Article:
HomeFootballAndy Watters: Derry didn’t lose it, Armagh won it

Andy Watters: Derry didn’t lose it, Armagh won it


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YOU don’t become a bad team overnight, they said. But when Armagh beat Derry it turned out that apparently you could.

The Romans had a saying: Victori spolia (to the victor go the spoils). Not when it comes to Armagh, it seems.

There’s been lots of talk about Derry losing on Sunday and a lot less about Armagh winning.

The Glen men are tired, there was a row in the camp, a revolt against Mickey Harte, the manager is stubborn, the tactics were naïve…

Was it all about Derry losing? Was Sunday about them getting it wrong? What about Armagh winning? What about what they did right?

After all, they went into Derry’s backyard without three first-choice players in Ciaran Mackin, Andrew Murnin and Conor O’Neill and still blew their hosts away.

Whatever the issues in the camp, Derry were well and truly up for that game but they would have struggled with Armagh’s physicality in midfield and their pace coming onto the ball even if they had been at their best.

Kieran McGeeney would have been entitled to feel a mixture of satisfaction and vindication on Sunday night as he savoured a memorable win for his team.

When I looked at the possible match-ups, I was leaning towards Derry as winners but the result wasn’t a shock. Armagh haven’t been beaten in play in a knockout Championship game since they lost to Donegal in Ballybofey two years’ ago.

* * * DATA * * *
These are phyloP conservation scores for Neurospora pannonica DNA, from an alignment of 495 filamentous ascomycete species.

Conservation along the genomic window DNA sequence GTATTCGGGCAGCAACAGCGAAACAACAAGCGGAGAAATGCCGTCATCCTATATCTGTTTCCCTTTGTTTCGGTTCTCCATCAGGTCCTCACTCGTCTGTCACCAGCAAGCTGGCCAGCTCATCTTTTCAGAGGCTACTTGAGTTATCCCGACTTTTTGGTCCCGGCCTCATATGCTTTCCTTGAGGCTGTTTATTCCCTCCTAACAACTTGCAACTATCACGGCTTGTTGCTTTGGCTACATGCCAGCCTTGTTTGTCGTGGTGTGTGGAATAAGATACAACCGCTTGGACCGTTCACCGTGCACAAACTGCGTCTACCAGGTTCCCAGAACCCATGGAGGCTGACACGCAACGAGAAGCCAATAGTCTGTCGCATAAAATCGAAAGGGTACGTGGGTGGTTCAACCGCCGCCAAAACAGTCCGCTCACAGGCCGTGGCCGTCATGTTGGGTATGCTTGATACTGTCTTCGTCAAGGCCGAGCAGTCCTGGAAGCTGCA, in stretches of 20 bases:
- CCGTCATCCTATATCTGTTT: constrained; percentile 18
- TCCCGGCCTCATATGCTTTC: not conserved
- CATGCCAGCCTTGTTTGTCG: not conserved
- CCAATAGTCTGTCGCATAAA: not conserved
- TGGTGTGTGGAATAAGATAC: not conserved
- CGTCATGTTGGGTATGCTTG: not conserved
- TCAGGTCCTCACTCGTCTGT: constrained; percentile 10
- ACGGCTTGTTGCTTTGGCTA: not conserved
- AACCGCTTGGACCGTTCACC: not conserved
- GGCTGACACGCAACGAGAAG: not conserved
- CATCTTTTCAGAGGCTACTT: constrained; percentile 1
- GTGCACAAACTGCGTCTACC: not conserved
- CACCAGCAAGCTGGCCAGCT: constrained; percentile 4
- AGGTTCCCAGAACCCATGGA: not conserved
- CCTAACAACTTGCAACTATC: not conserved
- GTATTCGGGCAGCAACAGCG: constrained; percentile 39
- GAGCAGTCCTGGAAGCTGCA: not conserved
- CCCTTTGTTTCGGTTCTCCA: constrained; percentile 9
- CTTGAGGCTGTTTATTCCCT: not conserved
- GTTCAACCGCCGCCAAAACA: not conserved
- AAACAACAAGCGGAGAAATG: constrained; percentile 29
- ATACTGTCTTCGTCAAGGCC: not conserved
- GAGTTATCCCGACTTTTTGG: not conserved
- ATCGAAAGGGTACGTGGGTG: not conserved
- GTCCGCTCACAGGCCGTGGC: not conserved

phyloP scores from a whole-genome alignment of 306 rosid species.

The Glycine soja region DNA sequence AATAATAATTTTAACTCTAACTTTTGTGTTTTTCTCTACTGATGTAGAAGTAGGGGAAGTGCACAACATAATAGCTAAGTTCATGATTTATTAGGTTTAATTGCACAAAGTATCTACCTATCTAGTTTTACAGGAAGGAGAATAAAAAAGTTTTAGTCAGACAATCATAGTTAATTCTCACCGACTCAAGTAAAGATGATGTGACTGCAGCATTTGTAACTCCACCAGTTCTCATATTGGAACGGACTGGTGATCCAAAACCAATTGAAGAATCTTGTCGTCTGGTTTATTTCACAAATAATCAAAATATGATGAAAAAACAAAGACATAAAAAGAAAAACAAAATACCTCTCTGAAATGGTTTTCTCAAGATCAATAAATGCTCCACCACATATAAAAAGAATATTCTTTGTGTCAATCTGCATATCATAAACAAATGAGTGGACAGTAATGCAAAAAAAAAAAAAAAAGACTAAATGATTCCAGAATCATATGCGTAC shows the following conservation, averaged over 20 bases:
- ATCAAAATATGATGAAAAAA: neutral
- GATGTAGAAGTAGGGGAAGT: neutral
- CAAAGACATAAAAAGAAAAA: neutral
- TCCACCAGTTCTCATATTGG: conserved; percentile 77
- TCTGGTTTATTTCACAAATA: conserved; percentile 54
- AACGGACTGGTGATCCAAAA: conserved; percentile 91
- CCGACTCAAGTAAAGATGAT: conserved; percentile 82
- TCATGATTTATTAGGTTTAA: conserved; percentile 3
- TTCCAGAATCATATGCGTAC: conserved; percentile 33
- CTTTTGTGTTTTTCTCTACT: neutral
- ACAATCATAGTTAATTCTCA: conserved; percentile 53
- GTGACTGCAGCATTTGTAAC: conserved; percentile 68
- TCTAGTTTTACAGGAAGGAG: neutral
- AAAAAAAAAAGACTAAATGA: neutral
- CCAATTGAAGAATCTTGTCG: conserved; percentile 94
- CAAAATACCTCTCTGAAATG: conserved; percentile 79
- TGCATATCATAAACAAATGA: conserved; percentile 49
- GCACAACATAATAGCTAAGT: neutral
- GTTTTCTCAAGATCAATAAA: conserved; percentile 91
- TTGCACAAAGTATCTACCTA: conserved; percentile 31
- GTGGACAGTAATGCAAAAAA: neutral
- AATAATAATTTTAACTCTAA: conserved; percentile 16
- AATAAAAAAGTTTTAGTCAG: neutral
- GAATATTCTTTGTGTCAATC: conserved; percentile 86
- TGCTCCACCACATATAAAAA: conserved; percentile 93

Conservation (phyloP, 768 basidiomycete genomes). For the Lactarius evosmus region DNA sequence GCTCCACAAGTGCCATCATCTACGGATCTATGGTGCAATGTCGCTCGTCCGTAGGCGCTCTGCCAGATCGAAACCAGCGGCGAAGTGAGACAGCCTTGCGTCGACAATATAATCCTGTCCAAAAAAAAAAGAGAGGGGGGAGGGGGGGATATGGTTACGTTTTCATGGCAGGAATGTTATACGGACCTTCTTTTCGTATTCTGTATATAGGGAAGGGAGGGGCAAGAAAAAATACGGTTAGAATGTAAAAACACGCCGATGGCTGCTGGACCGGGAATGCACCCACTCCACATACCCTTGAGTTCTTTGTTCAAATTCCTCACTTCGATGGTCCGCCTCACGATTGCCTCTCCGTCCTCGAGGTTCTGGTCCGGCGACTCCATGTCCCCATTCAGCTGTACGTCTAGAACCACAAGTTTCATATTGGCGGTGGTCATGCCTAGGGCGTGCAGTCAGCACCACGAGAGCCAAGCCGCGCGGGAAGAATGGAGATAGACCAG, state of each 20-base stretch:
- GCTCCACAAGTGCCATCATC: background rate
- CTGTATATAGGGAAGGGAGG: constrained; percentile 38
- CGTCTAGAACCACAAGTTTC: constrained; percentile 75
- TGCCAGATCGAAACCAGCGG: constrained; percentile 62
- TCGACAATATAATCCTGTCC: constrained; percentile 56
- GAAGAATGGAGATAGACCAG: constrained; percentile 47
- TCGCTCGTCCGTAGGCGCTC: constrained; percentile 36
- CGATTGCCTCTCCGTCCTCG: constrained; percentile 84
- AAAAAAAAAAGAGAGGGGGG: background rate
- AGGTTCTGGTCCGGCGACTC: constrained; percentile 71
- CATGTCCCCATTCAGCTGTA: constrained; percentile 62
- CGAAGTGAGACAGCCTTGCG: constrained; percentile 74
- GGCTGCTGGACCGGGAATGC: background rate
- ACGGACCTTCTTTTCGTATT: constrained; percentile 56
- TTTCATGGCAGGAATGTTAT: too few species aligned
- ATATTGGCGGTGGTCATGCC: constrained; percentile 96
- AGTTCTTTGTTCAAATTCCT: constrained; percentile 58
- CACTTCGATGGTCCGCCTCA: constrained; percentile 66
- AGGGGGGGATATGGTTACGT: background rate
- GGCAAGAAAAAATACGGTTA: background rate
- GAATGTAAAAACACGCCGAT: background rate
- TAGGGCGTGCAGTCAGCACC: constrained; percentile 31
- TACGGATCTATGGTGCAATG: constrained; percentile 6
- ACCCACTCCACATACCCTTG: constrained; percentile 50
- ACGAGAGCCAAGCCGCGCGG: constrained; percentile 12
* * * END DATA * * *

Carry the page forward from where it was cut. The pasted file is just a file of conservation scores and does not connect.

Against Derry in last year’s Ulster final, Armagh were the better side for most of the 90 minutes. Like Donegal in this year’s final, Derry hung in there and got out of jail in the shootout.

McGeeney has lamented on a couple of occasions how, when teams have beaten Armagh in the lottery of penalties the opposition manager is a crowned as a genius and his players are superstars.

Meanwhile, McGeeney’s players are chokers and his tactics get thrown in the bin.

There was a stage when it seemed McGeeney was reluctant to do post-match interviews and only faced the media when the team lost.

This year he has been ever-present and it has been noticeable how he has regularly used the word ‘gobshite’ to describe himself in a half-joking/self-effacing way.

Meanwhile, his opponents in the other dressing room have been speaking of their respect for him. Since the Championship started, Padraic Joyce, Ryan McHugh and Dessie Dolan have remarked on their admiration for the Armagh manager.

Another couple of wins like last Sunday’s will enable McGeeney to prove all his doubters wrong.

Armagh would be in an All-Ireland semi-final by that stage and they’ll have earned their spot, even the hardcore begrudgers could hardly deny that.

At the end of last season there was prolonged debate in Armagh over McGeeney’s future and understandably so. Armagh had been banging away on the door for season after season and maybe it was time for a change or at least have the debate about change.